It's hard to get people to agree on anything. Two of the most famous English idioms say, "on the other hand," or "on the other side of the coin," thus illustrating that people don't agree. It's really hard to have such two divisive sides to the pink fence.
Yesterday, I linked to Peggy Orenstein's article, "Our Feel Good War on Breast Cancer," (April 25, 2013), and I quoted the following:
"The idea that there could be one solution to breast cancer — screening, early detection, some universal cure — is certainly appealing. All of us — those who fear the disease, those who live with it, our friends and families, the corporations who swathe themselves in pink — wish it were true. Wearing a bracelet, sporting a ribbon, running a race or buying a pink blender expresses our hopes, and that feels good, even virtuous. But making a difference is more complicated than that."
(If you haven't had a chance to read the article, please take the time to do so now.)
Wouldn't it be wonderful to be a part of something that could really make a difference? However, that means work ... hard work ... and many times, it means letting go of antiquated ideas. Sometimes, it means leaving the side of the fence that makes you comfortable (or virtuous) and climbing over to the other side that seems strange, foreign, uncomfortable ... or complicated.
In 2014, Pfizer conducted an extensive survey regarding metastatic breast cancer and the following information resulted:
"50% of those surveyed believe breast cancer progresses [becomes metastatic] because patients either did not take the right treatment or preventive measures."
I can almost understand the general public believing that, but one of the unfortunate truths of the Pink Ribbon Army is that many cancer "survivors" (those who show no evidence of disease) also believe this. They believe they are cancer free as a result of something they, the "survivor" have done right and the metastatic patient is metastatic because they have not done the same "right things."
This was never so obvious as it was yesterday in the comment section below a post about a young woman who was diagnosed de novo (from the beginning) with Stage IV disease. I tried to screen shot the conversation (see photo above), but it's rather small, so I'll paste it here:
September 21, 2015 at 9:29 am
"This indicates she has an aggressive form of the cancer. Don’t worry so much because breast cancer is not very aggressive usually and with diet and lifestyle modification it can be beaten!"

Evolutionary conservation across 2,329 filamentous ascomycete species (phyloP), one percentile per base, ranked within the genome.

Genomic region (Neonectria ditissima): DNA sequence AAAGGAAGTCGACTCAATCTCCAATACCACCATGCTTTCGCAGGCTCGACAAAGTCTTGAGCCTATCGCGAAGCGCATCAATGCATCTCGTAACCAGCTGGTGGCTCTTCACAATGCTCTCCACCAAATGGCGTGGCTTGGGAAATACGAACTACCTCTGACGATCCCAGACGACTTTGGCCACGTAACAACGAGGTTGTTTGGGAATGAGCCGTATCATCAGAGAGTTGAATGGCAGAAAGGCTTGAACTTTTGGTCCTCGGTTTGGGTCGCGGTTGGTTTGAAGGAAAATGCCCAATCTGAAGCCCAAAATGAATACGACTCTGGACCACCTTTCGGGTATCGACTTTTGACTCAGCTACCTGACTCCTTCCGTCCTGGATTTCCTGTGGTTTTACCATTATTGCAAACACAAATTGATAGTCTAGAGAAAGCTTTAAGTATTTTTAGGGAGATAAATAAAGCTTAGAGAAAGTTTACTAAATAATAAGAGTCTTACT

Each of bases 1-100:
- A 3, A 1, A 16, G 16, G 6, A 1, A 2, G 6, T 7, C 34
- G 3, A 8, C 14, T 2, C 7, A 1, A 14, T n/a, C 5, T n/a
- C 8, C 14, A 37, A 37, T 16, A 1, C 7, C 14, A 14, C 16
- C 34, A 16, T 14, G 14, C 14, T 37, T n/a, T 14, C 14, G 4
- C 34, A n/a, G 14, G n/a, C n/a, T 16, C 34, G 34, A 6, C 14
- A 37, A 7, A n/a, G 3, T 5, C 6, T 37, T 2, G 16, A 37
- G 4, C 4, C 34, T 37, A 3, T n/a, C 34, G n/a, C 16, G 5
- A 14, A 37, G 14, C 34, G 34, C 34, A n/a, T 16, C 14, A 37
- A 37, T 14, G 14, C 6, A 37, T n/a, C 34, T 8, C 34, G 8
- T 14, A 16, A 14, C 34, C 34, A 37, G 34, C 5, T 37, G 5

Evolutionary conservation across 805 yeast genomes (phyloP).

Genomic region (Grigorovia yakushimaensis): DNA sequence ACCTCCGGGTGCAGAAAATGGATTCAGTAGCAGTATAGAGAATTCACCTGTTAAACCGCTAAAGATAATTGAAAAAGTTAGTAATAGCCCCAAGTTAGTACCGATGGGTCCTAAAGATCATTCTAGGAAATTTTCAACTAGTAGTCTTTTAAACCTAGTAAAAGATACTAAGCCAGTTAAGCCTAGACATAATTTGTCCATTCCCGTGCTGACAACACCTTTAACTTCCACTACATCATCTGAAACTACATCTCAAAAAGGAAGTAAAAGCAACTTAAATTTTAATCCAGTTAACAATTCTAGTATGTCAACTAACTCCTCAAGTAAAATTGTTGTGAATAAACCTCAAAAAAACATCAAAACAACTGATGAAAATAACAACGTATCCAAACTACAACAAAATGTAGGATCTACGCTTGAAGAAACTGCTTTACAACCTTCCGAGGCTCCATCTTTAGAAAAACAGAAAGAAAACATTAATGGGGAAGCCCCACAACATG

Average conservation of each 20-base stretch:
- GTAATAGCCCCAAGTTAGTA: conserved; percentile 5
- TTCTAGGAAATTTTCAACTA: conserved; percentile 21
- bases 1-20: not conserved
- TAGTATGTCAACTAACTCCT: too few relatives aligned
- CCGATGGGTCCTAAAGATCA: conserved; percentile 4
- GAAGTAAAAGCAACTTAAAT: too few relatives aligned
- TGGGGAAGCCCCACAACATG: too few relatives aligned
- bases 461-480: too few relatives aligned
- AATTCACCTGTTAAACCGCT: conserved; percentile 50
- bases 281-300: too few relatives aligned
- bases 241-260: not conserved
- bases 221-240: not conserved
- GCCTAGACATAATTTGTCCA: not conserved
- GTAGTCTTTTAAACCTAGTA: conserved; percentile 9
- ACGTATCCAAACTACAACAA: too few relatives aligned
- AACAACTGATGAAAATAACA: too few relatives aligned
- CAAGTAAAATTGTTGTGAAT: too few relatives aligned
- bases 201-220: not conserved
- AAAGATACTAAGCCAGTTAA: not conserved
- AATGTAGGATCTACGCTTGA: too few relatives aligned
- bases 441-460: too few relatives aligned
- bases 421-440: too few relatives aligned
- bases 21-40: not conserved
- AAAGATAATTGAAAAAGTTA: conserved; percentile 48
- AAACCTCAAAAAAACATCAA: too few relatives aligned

September 21, 2015 at 10:21 am
"Beth knows what she is talking about, Furious. She will be ok.."
Vickie Young Wen says:
September 21, 2015 at 1:22 pm
"Did I just read your comment correctly? Did you seriously just say that “because breast cancer is not very aggressive usually and with diet and lifestyle modification it can be beaten!”? I do hope you are being sarcastic. Diet and lifestyle modification is not a treatment option for any stage of breast cancer."
September 21, 2015 at 1:42 pm
"Are u kidding me? I am surviving for exactly 7 years with this common sense approach! Spread the word. Only 15% of cancer survivors change their diet after diagnosis according to an Aussie study!"
Vickie Young Wen says:
September 21, 2015 at 4:02 pm
"No, I’m not kidding you at all. If you are telling me that you treated your breast cancer with ONLY diet and lifestyle changes and that you are now cancer free, then I will challenge you to prove it. If you are telling me that you are cancer free and remain cancer free after conventional treatment and that you attribute your cancer free status to diet and lifestyle, then you are the exact person who blames a person for being metastatic. If this is your thought process, you are blaming the cancer patient. Please … educate yourself. It is not the fault of the patient that they became metastatic. While diet and lifestyle will reduce risk, they will NOT prevent breast cancer, nor will they prevent recurrence. Count yourself lucky."
I looked up this commenter's blog and discovered that like Suzanne Somers, she had surgical removal of breast cancer, but declined further treatments. She gives credit to "diet and lifestyle" changes for being cancer free. I do hope she remains that way for the rest of her days, but her smugness at being disease free is disconcerting. She's convinced that she is doing something right and she's convinced that breast cancer isn't very aggressive and that if all women did what she did, then they would have the same results of being cancer free.
Ignorance is appalling in any way, shape or form. Many who fully embrace the pink ribbon approach (and buy anything with a pink ribbon on it) feel the exact same way that the person above feels. There's an unspoken (often, spoken as well) idea of "I survived. I did cancer right. I deserve this ribbon and no one has the right to deny me of this. It is my reward."
No one denies the cancer-free patient anything. What those of us who will never be cancer free expect, though, is for the cancer-free to be fully educated on what it means to have metastatic disease. If the entire Pink Army stood up and demanded that their hard earned dollars go into research, then I imagine that we'd see some change pretty quickly.
But, it's easier to buy the latest Bradford Exchange pink ribbon product, or the latest pink Lokai bracelet, or the latest pink Rafaella jacket, because, after all, "I'm cancer free and I deserve it."